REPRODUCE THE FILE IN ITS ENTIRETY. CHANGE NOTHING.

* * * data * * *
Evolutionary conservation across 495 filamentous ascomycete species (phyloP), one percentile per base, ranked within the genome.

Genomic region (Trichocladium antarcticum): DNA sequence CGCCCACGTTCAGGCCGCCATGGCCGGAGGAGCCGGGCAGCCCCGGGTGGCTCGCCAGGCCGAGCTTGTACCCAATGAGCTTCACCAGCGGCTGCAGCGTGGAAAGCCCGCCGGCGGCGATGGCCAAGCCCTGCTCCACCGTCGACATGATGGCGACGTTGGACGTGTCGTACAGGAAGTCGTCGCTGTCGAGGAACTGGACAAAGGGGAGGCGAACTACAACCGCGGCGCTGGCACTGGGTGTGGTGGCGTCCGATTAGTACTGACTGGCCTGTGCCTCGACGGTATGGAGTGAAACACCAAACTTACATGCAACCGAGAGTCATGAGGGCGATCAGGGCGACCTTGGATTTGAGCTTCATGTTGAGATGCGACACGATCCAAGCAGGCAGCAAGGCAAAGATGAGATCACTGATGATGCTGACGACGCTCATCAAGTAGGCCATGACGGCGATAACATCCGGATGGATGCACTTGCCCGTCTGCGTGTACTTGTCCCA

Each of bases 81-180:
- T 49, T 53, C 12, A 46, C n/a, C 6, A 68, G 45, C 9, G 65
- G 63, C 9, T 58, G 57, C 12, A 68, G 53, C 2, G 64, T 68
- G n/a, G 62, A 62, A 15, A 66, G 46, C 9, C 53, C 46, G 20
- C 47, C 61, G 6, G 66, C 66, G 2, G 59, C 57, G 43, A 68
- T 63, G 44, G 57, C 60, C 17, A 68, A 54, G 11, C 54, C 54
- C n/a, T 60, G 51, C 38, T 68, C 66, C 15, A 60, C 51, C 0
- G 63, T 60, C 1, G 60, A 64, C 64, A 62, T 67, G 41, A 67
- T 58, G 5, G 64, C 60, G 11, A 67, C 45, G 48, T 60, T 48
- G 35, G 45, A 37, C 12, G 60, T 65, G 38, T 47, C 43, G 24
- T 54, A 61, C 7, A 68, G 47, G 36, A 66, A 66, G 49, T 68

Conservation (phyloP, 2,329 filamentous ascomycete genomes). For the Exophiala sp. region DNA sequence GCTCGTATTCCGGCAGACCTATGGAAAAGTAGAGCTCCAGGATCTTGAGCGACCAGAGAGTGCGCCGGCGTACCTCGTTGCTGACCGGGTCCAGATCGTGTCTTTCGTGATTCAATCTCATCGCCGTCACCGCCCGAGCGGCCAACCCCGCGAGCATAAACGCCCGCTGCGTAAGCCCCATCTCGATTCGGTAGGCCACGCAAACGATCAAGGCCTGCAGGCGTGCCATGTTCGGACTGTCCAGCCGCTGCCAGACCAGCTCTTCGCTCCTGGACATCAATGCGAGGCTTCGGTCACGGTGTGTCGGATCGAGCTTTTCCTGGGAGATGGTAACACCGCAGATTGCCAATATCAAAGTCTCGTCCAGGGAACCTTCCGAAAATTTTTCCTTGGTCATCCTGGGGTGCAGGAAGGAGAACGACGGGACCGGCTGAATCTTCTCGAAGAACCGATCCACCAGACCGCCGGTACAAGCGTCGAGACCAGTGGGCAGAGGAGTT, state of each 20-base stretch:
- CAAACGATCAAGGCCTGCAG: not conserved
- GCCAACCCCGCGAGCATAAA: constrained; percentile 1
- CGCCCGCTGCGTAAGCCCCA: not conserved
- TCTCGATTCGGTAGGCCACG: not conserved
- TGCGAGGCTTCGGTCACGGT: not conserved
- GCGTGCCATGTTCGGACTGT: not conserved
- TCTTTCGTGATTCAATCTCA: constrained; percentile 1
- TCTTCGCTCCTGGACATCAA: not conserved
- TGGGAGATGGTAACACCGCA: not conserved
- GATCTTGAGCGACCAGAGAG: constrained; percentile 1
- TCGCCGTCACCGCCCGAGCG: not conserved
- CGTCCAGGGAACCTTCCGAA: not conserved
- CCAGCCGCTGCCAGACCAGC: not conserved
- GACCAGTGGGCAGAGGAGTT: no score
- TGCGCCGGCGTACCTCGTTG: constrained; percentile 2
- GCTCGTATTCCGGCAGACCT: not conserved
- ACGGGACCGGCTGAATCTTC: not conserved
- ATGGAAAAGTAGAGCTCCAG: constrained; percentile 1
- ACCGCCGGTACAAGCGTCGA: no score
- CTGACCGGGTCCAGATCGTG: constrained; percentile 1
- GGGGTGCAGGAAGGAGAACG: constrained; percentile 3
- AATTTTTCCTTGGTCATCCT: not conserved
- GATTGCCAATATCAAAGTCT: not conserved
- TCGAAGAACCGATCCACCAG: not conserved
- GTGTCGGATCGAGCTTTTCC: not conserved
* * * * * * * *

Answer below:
Evolutionary conservation across 495 filamentous ascomycete species (phyloP), one percentile per base, ranked within the genome.

Genomic region (Trichocladium antarcticum): DNA sequence CGCCCACGTTCAGGCCGCCATGGCCGGAGGAGCCGGGCAGCCCCGGGTGGCTCGCCAGGCCGAGCTTGTACCCAATGAGCTTCACCAGCGGCTGCAGCGTGGAAAGCCCGCCGGCGGCGATGGCCAAGCCCTGCTCCACCGTCGACATGATGGCGACGTTGGACGTGTCGTACAGGAAGTCGTCGCTGTCGAGGAACTGGACAAAGGGGAGGCGAACTACAACCGCGGCGCTGGCACTGGGTGTGGTGGCGTCCGATTAGTACTGACTGGCCTGTGCCTCGACGGTATGGAGTGAAACACCAAACTTACATGCAACCGAGAGTCATGAGGGCGATCAGGGCGACCTTGGATTTGAGCTTCATGTTGAGATGCGACACGATCCAAGCAGGCAGCAAGGCAAAGATGAGATCACTGATGATGCTGACGACGCTCATCAAGTAGGCCATGACGGCGATAACATCCGGATGGATGCACTTGCCCGTCTGCGTGTACTTGTCCCA

Each of bases 81-180:
- T 49, T 53, C 12, A 46, C n/a, C 6, A 68, G 45, C 9, G 65
- G 63, C 9, T 58, G 57, C 12, A 68, G 53, C 2, G 64, T 68
- G n/a, G 62, A 62, A 15, A 66, G 46, C 9, C 53, C 46, G 20
- C 47, C 61, G 6, G 66, C 66, G 2, G 59, C 57, G 43, A 68
- T 63, G 44, G 57, C 60, C 17, A 68, A 54, G 11, C 54, C 54
- C n/a, T 60, G 51, C 38, T 68, C 66, C 15, A 60, C 51, C 0
- G 63, T 60, C 1, G 60, A 64, C 64, A 62, T 67, G 41, A 67
- T 58, G 5, G 64, C 60, G 11, A 67, C 45, G 48, T 60, T 48
- G 35, G 45, A 37, C 12, G 60, T 65, G 38, T 47, C 43, G 24
- T 54, A 61, C 7, A 68, G 47, G 36, A 66, A 66, G 49, T 68

Conservation (phyloP, 2,329 filamentous ascomycete genomes). For the Exophiala sp. region DNA sequence GCTCGTATTCCGGCAGACCTATGGAAAAGTAGAGCTCCAGGATCTTGAGCGACCAGAGAGTGCGCCGGCGTACCTCGTTGCTGACCGGGTCCAGATCGTGTCTTTCGTGATTCAATCTCATCGCCGTCACCGCCCGAGCGGCCAACCCCGCGAGCATAAACGCCCGCTGCGTAAGCCCCATCTCGATTCGGTAGGCCACGCAAACGATCAAGGCCTGCAGGCGTGCCATGTTCGGACTGTCCAGCCGCTGCCAGACCAGCTCTTCGCTCCTGGACATCAATGCGAGGCTTCGGTCACGGTGTGTCGGATCGAGCTTTTCCTGGGAGATGGTAACACCGCAGATTGCCAATATCAAAGTCTCGTCCAGGGAACCTTCCGAAAATTTTTCCTTGGTCATCCTGGGGTGCAGGAAGGAGAACGACGGGACCGGCTGAATCTTCTCGAAGAACCGATCCACCAGACCGCCGGTACAAGCGTCGAGACCAGTGGGCAGAGGAGTT, state of each 20-base stretch:
- CAAACGATCAAGGCCTGCAG: not conserved
- GCCAACCCCGCGAGCATAAA: constrained; percentile 1
- CGCCCGCTGCGTAAGCCCCA: not conserved
- TCTCGATTCGGTAGGCCACG: not conserved
- TGCGAGGCTTCGGTCACGGT: not conserved
- GCGTGCCATGTTCGGACTGT: not conserved
- TCTTTCGTGATTCAATCTCA: constrained; percentile 1
- TCTTCGCTCCTGGACATCAA: not conserved
- TGGGAGATGGTAACACCGCA: not conserved
- GATCTTGAGCGACCAGAGAG: constrained; percentile 1
- TCGCCGTCACCGCCCGAGCG: not conserved
- CGTCCAGGGAACCTTCCGAA: not conserved
- CCAGCCGCTGCCAGACCAGC: not conserved
- GACCAGTGGGCAGAGGAGTT: no score
- TGCGCCGGCGTACCTCGTTG: constrained; percentile 2
- GCTCGTATTCCGGCAGACCT: not conserved
- ACGGGACCGGCTGAATCTTC: not conserved
- ATGGAAAAGTAGAGCTCCAG: constrained; percentile 1
- ACCGCCGGTACAAGCGTCGA: no score
- CTGACCGGGTCCAGATCGTG: constrained; percentile 1
- GGGGTGCAGGAAGGAGAACG: constrained; percentile 3
- AATTTTTCCTTGGTCATCCT: not conserved
- GATTGCCAATATCAAAGTCT: not conserved
- TCGAAGAACCGATCCACCAG: not conserved
- GTGTCGGATCGAGCTTTTCC: not conserved